With continued advances in robotics, we’re now beginning to see how the field will impact education in new, tactile ways. For instance, with a focus on science and tech, STEM education is critical to the Obama administration’s current “Educate to Innovate” program, across all levels of schooling.
Alongside this government push, parents are also looking forward to the real benefits of STEM (PDF). In fact, the two fields parents want most for their children to pursue are science and engineering – these skills remain high priority.
Over the next five years, STEM education will have an even bigger impact on the knowledge structure for innovation, spurring the next generation of innovators. As STEM courses become core curriculum, robots and robotics will serve as the central force.
The Benefits of Coding and Programming
With coding and programming driving robotics, these skills will become more essential than ever before. After all, Oxford University estimates (PDF) that as many as 47 percent of U.S. jobs could be wholly automated in the next 20 years. Given this, it’s vital to implement robotics heavily into today’s education programs, so that students have a firm grasp of the mechanisms behind it. This will ensure that today’s students keep pace with the rate of innovation, even in the workplace.
Additionally, on a lighter yet just as important a note: coding, programming and robotics provides for possibilities across play. Robots are increasingly being used as entertaining, interactive toys for children, creating opportunities for learning. As a result, children gain STEM skillsets by practicing, repeating and growing their coding abilities. At DFRobot, our new Vortex is an open-source device that does just this.
What About the Maker Movement?
Also with an eye towards education, for children, the maker movement is the ultimate inspiration for creating their own projects. From our perspective, it’s beneficial for parents to introduce their children to maker possibilities from an early age – again, in order to reinforce and hone essential STEM skills.
Furthermore, on a community-based level, children and families can learn from each other’s projects while also sharing creative ideas spurred by coding possibilities (for example by programming robots on the same platform to play a multi-player game). Essentially then, the open-source side of programming and coding establishes the maker movement as a natural catalyst for robotics education.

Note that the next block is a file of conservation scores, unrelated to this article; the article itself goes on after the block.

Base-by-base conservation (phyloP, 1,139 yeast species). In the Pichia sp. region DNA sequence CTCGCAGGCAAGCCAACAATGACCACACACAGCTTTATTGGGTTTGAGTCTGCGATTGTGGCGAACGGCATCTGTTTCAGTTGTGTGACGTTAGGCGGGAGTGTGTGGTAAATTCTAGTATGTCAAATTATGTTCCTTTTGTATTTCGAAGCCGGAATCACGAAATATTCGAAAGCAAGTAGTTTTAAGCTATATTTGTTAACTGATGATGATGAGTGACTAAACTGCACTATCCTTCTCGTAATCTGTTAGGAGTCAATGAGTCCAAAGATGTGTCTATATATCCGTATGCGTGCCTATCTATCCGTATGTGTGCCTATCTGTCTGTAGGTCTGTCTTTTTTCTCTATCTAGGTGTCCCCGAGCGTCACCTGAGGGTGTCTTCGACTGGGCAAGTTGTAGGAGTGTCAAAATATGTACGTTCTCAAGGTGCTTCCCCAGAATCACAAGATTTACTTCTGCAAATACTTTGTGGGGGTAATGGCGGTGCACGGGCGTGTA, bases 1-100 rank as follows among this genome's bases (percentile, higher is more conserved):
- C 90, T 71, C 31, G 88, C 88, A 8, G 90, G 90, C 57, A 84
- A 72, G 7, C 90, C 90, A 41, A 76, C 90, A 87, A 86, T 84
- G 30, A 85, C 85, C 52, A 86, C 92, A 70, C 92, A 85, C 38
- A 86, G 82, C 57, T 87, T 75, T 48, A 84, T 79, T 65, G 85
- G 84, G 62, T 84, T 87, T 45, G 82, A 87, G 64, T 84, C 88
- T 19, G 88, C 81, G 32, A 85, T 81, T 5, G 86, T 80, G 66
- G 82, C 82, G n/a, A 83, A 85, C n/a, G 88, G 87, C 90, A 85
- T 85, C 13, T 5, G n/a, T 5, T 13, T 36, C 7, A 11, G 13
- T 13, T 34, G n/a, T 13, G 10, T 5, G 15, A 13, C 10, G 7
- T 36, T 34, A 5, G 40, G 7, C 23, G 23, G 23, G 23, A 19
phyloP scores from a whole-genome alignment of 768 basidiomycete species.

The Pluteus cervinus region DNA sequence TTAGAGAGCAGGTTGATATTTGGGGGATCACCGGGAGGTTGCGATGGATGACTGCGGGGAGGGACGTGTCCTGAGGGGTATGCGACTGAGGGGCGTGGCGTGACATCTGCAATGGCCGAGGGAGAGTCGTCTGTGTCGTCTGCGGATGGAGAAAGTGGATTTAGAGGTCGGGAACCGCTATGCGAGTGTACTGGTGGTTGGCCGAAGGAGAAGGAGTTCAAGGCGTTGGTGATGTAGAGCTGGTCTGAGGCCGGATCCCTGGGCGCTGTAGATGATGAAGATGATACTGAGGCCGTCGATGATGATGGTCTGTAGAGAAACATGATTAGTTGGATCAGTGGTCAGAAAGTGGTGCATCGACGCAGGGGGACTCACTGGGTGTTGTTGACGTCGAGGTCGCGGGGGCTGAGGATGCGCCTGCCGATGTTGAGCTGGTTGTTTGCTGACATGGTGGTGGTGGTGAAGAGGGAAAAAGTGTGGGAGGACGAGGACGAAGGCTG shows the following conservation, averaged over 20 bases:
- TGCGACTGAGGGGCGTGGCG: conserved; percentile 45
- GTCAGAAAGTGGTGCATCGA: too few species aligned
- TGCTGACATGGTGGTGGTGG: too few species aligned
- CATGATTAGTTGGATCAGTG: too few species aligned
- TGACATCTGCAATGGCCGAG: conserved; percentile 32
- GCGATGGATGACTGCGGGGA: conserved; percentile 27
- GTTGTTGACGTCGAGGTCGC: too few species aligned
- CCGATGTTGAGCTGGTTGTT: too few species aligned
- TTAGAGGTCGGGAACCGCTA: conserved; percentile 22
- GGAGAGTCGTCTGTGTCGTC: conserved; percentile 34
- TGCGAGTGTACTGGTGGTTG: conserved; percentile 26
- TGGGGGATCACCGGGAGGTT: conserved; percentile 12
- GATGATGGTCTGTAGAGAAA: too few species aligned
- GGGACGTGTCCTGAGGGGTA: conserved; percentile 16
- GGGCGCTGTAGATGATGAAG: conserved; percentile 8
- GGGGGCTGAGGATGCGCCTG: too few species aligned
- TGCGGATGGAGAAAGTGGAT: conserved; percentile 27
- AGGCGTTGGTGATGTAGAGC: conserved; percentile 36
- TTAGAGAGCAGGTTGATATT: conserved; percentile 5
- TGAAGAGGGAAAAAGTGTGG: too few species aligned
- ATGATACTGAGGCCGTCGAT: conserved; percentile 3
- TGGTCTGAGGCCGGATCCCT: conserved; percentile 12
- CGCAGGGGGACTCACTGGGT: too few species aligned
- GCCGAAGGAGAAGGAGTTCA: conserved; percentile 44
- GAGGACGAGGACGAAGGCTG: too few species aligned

Where the Future of Robotics is Heading
In the next decade, robotics will become the next computer industry. In fact, robotic uses will continue to become standardized, as robots will in part replace processes such as manufacturing, security and even household chores.
Therefore, education around robotics, led by STEM and even robotic play, will function similarly to computer tech in the late 1980s. Just as software engineering led us into the digital age, today, robotic education will be the lynchpin.
About the Author
Ricky Ye is the CEO of DFRobot, a robotics and open source hardware provider that is dedicated to creating innovative, user-friendly products that foster a strong community of learning. Ricky and his team are focused on home robotics, technologies and applications.
Prior to starting DFRobot, Ricky was a key researcher in developing the next generation robotic assembly line for the aerospace industry, a project that saw him collaborate with Airbus and Rolls Royce. Ricky built a robot community “Robotic Fan” that had over 30,000 members and also created an Open Hardware project “HCR” in 2008, which was the first successful open source mobile robot platform project in China.
Ricky is a graduate of the The University of Nottingham where he received his Ph.D in robotics.